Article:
Heart-like pumps can help save energy, shows Austrian study

Years of evolution have helped the heart become more efficient at pumping liquids. Scientists want to replicate that in the human-built world.
Ameya Paleja
The heart has optimized its beating over millions of years of evolution
The heart has optimized its beating over millions of years of evolution


Researchers at the Institute of Science and Technology Austria (ISTA) have shown pulsed pumping, as done by the heart, can help reduce the friction and energy consumption of pumping, a press release said.

Previous research has shown that twenty percent of global electric power consumption is used for pumping liquids. This includes applications in the industrial sector where oil and gas are pumped to heating installations as well as pumping hot water inside homes in regions with a cold climate.

It might seem that scientists know the ins and outs of the simple activity of pumping. However, it still remains an area of active research, and developments in the field can help in the reduction of energy demands in a world that is looking to move away from fossil fuels and go greener.

Why current pumping isn't efficient

Researchers David Scarselli and Bjorn Hof at ISTA created several experimental setups where they pumped water through clear pipes of various diameters and lengths to see how water behaves inside them.

The water used in the experiments contained tiny reflective particles, and shining a laser through the clear pipes revealed the swirls and eddies as the water was pushed through the pipes. Referred to as turbulence, these swirls and eddies create friction between the liquid and the pipes, which requires more energy to be spent to overcome them.

Heart-like pumps can help save energy, shows Austrian study
Illustration of how swirls and eddies are formed inside pipes

Pumping like the heart

The researchers turned to the millions of years of evolutionary experience of the heart, which uses a pulsing motion to push blood to various parts of the body. The researchers used multiple ways of pulsated pumping in their experiments. Some would accelerate the water slowly and stop rapidly, while others accelerated it quickly, while the stoppage was slower.

These attempts increased the drag in the system and, therefore, the energy required for pumping, which was not the desired outcome of the experiments. However, when they introduced a short resting phase between the pulses, where no liquid is pumped, the results obtained were much better.

The resting phase between the pulses reduced the turbulence in the pipes, making it easier for the next acceleration to reduce friction. Using an action similar to that of the human heart, the researchers found a 27 percent reduction in mean friction and a nine percent reduction in energy demand.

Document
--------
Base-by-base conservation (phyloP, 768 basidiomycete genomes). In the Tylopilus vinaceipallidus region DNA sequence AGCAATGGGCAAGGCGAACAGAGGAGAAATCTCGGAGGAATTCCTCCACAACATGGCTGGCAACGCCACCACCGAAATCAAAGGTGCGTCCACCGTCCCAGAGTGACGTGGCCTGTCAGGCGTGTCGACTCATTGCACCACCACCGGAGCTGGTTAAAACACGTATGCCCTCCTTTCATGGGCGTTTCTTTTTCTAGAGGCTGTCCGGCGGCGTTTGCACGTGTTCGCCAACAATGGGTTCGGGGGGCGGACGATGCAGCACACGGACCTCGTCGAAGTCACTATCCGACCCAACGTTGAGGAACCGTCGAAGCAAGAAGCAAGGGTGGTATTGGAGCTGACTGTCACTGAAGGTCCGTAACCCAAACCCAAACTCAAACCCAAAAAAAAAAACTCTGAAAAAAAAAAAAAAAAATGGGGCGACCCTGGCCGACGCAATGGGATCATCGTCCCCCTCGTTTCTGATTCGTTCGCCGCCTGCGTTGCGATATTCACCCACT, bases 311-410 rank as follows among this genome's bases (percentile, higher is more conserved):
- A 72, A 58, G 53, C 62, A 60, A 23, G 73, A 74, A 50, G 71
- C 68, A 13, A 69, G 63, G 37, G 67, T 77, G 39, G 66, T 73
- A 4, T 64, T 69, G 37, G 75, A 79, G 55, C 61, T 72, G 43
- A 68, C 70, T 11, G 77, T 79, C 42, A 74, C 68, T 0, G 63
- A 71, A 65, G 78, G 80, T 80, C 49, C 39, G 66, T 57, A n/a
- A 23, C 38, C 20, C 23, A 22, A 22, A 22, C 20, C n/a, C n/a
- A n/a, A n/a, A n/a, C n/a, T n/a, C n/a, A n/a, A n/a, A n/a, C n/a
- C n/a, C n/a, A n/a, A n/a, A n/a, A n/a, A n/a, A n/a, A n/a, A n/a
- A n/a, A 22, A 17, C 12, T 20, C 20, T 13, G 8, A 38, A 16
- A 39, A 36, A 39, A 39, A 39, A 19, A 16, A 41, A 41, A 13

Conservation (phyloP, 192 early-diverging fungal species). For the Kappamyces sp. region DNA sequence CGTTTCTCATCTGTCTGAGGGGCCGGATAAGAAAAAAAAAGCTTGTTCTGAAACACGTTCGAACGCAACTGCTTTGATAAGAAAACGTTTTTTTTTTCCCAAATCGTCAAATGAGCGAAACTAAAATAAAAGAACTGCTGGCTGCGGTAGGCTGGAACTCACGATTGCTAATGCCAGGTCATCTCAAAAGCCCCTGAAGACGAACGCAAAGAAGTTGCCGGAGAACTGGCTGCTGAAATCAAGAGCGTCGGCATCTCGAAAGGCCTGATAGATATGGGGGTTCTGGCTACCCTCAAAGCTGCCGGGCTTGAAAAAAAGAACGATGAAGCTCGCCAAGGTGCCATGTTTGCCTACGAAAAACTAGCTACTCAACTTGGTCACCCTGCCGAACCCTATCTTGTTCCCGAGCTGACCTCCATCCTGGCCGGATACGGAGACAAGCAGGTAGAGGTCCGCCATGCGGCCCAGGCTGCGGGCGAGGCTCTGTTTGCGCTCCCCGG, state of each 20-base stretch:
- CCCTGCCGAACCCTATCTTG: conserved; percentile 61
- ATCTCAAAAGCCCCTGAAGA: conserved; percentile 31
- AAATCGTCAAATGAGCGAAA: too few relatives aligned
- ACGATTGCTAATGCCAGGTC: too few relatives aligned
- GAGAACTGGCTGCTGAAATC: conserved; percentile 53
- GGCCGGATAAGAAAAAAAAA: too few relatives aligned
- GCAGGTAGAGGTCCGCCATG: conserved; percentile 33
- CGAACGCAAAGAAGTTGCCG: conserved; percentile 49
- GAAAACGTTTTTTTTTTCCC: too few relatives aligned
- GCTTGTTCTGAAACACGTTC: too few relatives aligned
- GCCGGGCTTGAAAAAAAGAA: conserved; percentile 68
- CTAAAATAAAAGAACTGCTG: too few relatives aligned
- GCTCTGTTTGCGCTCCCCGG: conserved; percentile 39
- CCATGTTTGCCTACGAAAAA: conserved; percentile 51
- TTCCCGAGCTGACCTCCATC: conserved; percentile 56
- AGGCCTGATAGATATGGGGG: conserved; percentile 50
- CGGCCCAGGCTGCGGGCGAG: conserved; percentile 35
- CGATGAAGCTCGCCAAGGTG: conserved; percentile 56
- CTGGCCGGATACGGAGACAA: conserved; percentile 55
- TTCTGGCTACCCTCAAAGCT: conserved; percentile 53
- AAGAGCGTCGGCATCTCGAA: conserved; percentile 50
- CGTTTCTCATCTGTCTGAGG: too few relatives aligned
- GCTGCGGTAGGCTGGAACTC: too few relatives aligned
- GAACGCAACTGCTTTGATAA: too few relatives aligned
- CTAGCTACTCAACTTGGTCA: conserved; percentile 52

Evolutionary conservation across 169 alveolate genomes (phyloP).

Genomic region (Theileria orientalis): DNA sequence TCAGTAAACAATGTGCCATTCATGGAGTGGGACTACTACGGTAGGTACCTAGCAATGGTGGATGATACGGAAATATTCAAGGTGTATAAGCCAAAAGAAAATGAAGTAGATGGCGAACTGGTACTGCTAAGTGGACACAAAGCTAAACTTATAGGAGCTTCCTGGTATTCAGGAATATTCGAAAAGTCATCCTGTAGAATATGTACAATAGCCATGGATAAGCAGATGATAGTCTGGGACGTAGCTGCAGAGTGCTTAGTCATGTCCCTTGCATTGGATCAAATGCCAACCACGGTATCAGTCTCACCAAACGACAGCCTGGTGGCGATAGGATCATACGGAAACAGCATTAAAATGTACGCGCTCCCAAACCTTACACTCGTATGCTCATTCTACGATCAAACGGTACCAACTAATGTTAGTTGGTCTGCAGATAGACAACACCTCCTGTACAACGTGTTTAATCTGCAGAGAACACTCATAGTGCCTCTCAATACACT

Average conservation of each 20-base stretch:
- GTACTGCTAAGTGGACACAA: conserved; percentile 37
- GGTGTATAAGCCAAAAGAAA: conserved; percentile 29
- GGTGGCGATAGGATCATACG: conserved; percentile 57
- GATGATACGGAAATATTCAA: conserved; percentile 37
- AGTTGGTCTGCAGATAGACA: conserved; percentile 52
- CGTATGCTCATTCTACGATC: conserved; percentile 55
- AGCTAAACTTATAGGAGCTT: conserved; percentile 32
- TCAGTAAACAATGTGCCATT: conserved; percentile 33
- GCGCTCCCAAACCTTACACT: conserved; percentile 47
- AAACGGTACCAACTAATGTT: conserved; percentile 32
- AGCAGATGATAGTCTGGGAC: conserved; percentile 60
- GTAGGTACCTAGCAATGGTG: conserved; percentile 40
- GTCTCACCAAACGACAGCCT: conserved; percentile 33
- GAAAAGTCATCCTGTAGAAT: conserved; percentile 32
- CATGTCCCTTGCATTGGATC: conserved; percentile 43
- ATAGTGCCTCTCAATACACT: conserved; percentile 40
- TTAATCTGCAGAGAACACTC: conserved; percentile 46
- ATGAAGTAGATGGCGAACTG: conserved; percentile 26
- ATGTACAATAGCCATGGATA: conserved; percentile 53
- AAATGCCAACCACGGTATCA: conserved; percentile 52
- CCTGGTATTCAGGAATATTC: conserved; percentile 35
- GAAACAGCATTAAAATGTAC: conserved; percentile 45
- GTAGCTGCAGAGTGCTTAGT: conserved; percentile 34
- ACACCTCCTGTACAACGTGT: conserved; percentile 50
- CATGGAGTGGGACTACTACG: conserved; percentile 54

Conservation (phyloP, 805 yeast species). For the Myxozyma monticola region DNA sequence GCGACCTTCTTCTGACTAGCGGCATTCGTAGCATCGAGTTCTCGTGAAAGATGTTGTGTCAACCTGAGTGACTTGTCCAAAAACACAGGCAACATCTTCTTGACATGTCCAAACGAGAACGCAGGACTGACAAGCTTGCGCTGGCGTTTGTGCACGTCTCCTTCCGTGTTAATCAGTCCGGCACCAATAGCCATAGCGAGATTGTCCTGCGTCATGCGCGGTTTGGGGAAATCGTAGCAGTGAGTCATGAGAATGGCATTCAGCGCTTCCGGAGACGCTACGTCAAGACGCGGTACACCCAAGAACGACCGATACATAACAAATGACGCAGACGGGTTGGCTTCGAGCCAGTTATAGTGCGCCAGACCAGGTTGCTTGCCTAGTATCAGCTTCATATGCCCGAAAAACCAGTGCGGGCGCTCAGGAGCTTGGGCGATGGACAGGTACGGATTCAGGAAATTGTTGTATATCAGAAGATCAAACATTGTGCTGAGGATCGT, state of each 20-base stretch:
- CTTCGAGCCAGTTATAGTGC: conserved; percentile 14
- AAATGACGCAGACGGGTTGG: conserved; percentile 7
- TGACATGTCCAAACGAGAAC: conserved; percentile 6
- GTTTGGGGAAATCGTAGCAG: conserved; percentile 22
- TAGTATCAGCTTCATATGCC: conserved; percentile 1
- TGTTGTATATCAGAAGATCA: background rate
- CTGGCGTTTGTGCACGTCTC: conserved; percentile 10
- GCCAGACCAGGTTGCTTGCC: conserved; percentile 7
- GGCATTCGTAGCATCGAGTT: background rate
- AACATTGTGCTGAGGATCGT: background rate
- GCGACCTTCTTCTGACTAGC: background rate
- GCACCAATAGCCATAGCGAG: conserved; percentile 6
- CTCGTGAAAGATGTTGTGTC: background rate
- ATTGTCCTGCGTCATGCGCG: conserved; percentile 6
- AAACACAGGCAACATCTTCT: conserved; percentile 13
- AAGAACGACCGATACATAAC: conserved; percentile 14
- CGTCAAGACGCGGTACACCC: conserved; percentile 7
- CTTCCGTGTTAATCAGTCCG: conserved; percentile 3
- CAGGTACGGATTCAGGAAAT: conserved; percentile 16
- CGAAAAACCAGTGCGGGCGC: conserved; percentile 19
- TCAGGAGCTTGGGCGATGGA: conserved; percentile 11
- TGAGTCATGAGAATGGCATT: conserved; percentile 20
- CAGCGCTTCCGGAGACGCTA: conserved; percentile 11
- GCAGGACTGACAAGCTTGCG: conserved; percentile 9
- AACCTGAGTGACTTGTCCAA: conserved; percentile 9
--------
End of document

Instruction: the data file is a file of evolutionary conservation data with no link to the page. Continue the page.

"A reduction of friction and turbulent fluctuations is clearly advantageous in the biological context because it prevents damage to the cells sensitive to shear stress that make up the innermost layer of our blood vessels," said Hof in the press release.

Years of research have been put into making pumping fluids more efficient. However, these solutions are limited to the laboratory since they are too complex and, hence, expensive to be applied in the real world.

The ISTA research would also require that existing pumps be retrofitted to generate the pulsating motion. However, this would still be more cost-effective than modifications needed to pipe walls, the researchers added.

The findings were published in the journal Nature today.


Flows through pipes and channels are, in practice, almost always turbulent, and the multiscale eddying motion is responsible for a major part of the encountered friction losses and pumping costs1. Conversely, for pulsatile flows, in particular for aortic blood flow, turbulence levels remain low despite relatively large peak velocities. For aortic blood flow, high turbulence levels are intolerable as they would damage the shear-sensitive endothelial cell layer2–5. Here we show that turbulence in ordinary pipe flow is diminished if the flow is driven in a pulsatile mode that incorporates all the key features of the cardiac waveform. At Reynolds numbers comparable to those of aortic blood flow, turbulence is largely inhibited, whereas, at much higher speeds, the turbulent drag is reduced by more than 25%. This specific operation mode is more efficient when compared with steady driving, which is the present situation for virtually all fluid transport processes ranging from heating circuits to water, gas, and oil pipelines.

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